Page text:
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    If you want to know what patients think of a treatment, don't just ask the ones who got as far as attending the final session. Ask everyone who started the treatment, and wait at least 6 months for reality to outweigh good feelings about the therapist.

    Worthless.
     
  14. Skippa

    Skippa Senior Member

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    This is really interesting, I was in attendance in 2015 not 2014 but we got asked these questions and filled in forms about our experiences about 1 or 2 sessions before the final.

    And what I wrote did NOT reflect my opinions after the final session when I realised there was no help or treatment coming whatsoever.

    I say this because one of those patient quotes quoted by @Hutan above looks EXACTLY like something I wrote.
     
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  15. ash0787

    ash0787 Senior Member

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    my doctor wasn't aware of any of those specialists, not specific to the disease at least,
    but I didn't pursue it anyway, thought it would be a waste of energy and hospital resources
     
  16. Luther Blissett

    Luther Blissett Senior Member

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    You can always find out by making a subject access request to see.

    https://ico.org.uk/for-organisation...on/principle-6-rights/subject-access-request/
     
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  17. RogerBlack

    RogerBlack Senior Member

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    Indeed - trial participants can get all of their data, as there is no identity concern.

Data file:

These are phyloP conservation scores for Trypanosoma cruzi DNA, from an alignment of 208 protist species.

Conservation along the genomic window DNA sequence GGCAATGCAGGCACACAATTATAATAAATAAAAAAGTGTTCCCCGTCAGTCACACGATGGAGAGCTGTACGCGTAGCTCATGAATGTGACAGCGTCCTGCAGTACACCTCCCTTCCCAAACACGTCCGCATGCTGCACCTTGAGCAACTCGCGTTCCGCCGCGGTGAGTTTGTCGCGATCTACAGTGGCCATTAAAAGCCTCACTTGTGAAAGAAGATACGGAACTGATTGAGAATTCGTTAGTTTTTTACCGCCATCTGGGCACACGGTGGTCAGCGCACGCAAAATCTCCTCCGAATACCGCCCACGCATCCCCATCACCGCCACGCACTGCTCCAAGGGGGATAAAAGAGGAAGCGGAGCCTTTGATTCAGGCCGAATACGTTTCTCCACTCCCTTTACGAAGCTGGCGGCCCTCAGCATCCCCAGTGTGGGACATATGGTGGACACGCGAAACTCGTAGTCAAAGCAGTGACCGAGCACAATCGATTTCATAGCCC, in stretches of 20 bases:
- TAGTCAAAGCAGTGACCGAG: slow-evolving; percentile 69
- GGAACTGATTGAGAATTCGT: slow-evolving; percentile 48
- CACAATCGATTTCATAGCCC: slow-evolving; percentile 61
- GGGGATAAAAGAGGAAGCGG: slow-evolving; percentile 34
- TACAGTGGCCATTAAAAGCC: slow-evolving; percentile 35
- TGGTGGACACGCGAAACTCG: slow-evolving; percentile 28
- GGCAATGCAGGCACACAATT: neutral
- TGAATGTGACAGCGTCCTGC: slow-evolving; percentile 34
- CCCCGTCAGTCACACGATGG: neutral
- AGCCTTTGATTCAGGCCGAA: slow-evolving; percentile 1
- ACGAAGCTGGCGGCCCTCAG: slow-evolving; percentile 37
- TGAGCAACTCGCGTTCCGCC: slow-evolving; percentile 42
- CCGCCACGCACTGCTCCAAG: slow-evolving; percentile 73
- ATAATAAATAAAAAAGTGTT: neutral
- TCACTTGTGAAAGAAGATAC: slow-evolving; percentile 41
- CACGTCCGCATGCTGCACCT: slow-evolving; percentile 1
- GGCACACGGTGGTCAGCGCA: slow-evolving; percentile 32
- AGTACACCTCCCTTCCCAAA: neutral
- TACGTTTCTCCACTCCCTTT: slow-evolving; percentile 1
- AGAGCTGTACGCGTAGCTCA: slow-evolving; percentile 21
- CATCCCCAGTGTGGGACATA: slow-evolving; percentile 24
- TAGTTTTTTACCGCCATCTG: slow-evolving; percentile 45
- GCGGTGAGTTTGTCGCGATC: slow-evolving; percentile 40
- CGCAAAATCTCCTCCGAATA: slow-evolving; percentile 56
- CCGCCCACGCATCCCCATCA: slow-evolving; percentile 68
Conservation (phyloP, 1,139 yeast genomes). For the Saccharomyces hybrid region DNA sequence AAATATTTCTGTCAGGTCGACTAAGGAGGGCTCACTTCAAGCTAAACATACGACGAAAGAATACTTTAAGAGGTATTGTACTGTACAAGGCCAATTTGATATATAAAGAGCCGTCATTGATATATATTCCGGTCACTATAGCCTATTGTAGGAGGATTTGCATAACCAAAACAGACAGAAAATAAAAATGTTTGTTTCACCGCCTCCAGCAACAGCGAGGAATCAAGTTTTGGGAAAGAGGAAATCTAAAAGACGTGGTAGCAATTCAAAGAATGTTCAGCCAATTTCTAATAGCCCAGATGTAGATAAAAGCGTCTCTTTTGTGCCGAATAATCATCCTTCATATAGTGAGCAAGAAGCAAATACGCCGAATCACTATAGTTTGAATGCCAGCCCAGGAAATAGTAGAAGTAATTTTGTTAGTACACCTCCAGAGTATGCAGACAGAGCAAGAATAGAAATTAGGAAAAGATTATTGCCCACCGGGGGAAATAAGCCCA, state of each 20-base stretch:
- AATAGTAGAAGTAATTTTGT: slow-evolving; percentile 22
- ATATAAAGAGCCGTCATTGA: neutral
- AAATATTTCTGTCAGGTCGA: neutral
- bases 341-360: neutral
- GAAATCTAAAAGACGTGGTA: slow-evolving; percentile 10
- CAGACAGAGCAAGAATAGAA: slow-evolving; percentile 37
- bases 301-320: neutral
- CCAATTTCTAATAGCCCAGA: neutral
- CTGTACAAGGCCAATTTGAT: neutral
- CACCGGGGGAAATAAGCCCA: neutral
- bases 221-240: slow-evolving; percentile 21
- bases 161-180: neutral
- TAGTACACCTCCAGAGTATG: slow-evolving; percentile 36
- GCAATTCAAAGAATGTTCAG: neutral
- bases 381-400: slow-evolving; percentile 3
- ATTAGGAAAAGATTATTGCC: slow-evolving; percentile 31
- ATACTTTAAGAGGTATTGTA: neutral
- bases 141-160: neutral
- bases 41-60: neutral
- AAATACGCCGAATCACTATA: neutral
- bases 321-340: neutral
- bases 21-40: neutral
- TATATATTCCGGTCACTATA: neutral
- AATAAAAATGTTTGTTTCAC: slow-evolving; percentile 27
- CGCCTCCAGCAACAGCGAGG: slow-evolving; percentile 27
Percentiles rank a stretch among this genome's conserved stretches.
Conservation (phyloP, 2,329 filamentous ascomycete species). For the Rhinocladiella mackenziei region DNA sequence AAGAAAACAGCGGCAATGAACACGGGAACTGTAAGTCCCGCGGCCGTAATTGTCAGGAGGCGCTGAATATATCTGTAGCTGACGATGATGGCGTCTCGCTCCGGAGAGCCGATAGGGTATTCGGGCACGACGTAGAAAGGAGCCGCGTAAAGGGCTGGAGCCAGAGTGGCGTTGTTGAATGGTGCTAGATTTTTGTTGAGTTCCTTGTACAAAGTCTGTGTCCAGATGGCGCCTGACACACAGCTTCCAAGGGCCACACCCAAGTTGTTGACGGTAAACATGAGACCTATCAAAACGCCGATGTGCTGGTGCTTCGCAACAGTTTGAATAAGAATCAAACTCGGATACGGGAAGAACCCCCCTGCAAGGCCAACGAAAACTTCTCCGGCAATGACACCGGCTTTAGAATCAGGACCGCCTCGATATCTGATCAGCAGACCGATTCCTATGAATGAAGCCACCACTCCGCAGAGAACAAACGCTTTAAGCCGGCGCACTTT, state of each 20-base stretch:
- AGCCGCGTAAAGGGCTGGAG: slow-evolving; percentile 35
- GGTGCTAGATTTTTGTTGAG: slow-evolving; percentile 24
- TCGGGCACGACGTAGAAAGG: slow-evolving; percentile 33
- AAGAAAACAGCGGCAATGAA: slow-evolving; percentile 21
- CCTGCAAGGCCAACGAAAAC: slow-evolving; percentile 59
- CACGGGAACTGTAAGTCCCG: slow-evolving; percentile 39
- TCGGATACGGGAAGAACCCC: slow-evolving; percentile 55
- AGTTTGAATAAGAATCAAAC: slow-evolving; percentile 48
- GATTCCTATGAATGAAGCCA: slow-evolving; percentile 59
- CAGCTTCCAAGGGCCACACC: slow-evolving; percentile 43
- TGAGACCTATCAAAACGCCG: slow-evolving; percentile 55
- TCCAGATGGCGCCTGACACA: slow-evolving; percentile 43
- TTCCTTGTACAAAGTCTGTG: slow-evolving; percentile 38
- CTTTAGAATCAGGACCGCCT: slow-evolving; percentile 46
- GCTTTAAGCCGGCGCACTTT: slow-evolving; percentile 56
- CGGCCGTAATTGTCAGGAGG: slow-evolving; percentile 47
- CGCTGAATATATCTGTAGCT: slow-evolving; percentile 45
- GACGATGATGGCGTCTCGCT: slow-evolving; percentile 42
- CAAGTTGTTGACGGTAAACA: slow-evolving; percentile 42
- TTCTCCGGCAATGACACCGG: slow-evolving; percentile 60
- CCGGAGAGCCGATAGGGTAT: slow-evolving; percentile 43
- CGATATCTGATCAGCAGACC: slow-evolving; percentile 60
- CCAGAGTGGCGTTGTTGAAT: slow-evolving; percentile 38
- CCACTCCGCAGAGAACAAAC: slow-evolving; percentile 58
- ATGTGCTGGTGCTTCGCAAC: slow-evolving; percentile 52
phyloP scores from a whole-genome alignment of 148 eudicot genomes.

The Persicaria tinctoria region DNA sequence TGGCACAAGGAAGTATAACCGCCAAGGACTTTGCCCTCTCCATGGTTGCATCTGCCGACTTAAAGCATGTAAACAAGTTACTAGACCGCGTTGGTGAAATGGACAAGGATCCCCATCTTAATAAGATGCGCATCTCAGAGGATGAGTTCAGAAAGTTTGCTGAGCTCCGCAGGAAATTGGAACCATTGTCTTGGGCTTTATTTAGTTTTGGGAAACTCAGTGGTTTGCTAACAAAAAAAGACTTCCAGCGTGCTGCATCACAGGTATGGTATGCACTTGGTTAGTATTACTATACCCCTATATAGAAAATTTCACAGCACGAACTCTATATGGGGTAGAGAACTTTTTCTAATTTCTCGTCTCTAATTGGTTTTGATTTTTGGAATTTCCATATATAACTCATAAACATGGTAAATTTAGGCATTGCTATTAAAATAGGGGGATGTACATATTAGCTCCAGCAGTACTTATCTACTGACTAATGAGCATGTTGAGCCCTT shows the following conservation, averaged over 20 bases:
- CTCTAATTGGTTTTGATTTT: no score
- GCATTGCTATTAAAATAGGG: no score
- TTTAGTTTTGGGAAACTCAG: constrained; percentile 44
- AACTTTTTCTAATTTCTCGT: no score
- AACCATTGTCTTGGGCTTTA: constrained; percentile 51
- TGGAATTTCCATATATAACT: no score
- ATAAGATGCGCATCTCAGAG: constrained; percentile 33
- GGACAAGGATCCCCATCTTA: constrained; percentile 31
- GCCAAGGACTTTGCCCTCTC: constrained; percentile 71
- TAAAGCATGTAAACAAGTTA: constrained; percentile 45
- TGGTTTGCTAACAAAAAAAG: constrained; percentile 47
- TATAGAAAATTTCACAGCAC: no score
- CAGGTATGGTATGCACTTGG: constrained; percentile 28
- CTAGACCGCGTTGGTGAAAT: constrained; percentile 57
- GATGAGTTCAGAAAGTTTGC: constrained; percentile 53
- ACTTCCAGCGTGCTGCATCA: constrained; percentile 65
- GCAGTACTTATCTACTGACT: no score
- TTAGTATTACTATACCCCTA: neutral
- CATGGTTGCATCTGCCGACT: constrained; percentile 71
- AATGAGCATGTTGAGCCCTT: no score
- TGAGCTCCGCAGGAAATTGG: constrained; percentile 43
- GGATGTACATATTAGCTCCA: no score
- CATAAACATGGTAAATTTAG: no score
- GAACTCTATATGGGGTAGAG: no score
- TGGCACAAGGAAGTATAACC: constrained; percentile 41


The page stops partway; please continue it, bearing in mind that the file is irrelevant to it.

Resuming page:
This would be rather interesting.
     
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  18. A.B.

    A.B. Senior Member

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    Haha no, you failed to control for bias and include no long term data. It's junk. Action for ME wasted scarce resources, demonstrating once again that it cannot be trusted to make decisions about research.
     
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  19. Cheesus

    Cheesus Senior Member

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    I assumed they meant difficult rather than unpopular, but you could be right.
     
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  20. Skippa

    Skippa Senior Member

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    Also, I feel this is very important:

    Above it says it doesn't account for those who dropped out.

    Regardless if my comment was or wasn't included in their write-up, I can tell you one thing:

    THE DROP OUT RATE WAS HUGE. THERE WAS ONLY A 50% ATTENDANCE at the final session. I am picturing their faces now, some cool people I met, noone was fooled, I wish I knew how they were getting on now.